What’s the main challenge for you as a practice when it comes to Diabetes?
At our practice, we have over 2,000 patients with Diabetes. It’s difficult for all of us to make healthy lifestyle changes, but I find at my practice it’s a particular challenge to help people who may have language barriers, or cultural barriers, make these changes. We know people from Black, Asian and minority ethnic backgrounds are disproportionately affected by Diabetes, so we work really hard at my practice to help people from these backgrounds in particular to get the tools and support they need.
Why can it feel so difficult for people from different cultural backgrounds to access Diabetes care?
Some of the Diabetes programmes that are offered in England are only offered in English, which can be difficult if it’s not your first language. People from different cultures also have different attitudes to food and diets. If you’re used to cooking quite carb-heavy dishes, it can feel tricky to change that.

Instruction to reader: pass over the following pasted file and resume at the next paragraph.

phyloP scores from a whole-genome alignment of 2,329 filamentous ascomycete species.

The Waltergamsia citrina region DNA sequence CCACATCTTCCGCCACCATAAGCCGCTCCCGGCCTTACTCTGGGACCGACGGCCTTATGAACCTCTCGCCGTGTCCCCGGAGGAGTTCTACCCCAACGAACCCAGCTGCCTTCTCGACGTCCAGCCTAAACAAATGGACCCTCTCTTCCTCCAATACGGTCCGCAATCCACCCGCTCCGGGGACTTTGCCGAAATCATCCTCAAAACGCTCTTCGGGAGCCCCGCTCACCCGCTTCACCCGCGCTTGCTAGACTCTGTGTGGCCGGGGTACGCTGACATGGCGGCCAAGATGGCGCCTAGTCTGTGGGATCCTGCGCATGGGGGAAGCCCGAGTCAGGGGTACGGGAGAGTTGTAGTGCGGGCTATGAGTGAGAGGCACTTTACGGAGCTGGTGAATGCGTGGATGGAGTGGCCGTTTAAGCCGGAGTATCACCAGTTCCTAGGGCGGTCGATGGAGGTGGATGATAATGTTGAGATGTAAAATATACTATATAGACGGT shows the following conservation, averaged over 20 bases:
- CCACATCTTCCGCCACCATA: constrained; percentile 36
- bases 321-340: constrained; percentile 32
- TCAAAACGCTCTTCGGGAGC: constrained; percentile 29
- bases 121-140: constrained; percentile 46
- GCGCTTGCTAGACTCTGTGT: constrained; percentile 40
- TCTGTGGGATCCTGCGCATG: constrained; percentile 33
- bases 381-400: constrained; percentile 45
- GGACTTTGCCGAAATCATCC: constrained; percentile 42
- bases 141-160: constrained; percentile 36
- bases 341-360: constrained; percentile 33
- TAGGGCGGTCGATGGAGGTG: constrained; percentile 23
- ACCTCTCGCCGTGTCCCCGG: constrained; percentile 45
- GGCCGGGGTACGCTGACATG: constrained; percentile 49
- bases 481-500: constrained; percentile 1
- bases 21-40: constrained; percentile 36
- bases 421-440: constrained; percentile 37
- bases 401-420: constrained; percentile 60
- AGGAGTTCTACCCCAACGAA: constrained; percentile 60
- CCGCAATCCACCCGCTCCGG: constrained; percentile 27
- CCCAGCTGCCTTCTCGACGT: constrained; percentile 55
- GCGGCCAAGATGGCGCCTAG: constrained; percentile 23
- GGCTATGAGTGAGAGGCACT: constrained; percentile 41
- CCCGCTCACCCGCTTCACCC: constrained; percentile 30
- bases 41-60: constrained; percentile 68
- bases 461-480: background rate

What do you do at your practice to help people from all backgrounds access Diabetes care?
We offer longer appointments if needed, we have leaflets and other materials translated into a range of languages, and we encourage people to talk to their families about their challenges. We also work to increase awareness of Diabetes as an illness by hosting meetings for people with Diabetes, and by providing information on our website.
If there would be one thing you could share with your colleagues about how to engage with people from all backgrounds around Diabetes care, what would it be?
The key, for me, to engaging individuals from all backgrounds is to involve family members or others who care for them. This can really help to provide the support and motivation needed for patients to make healthy lifestyle choices.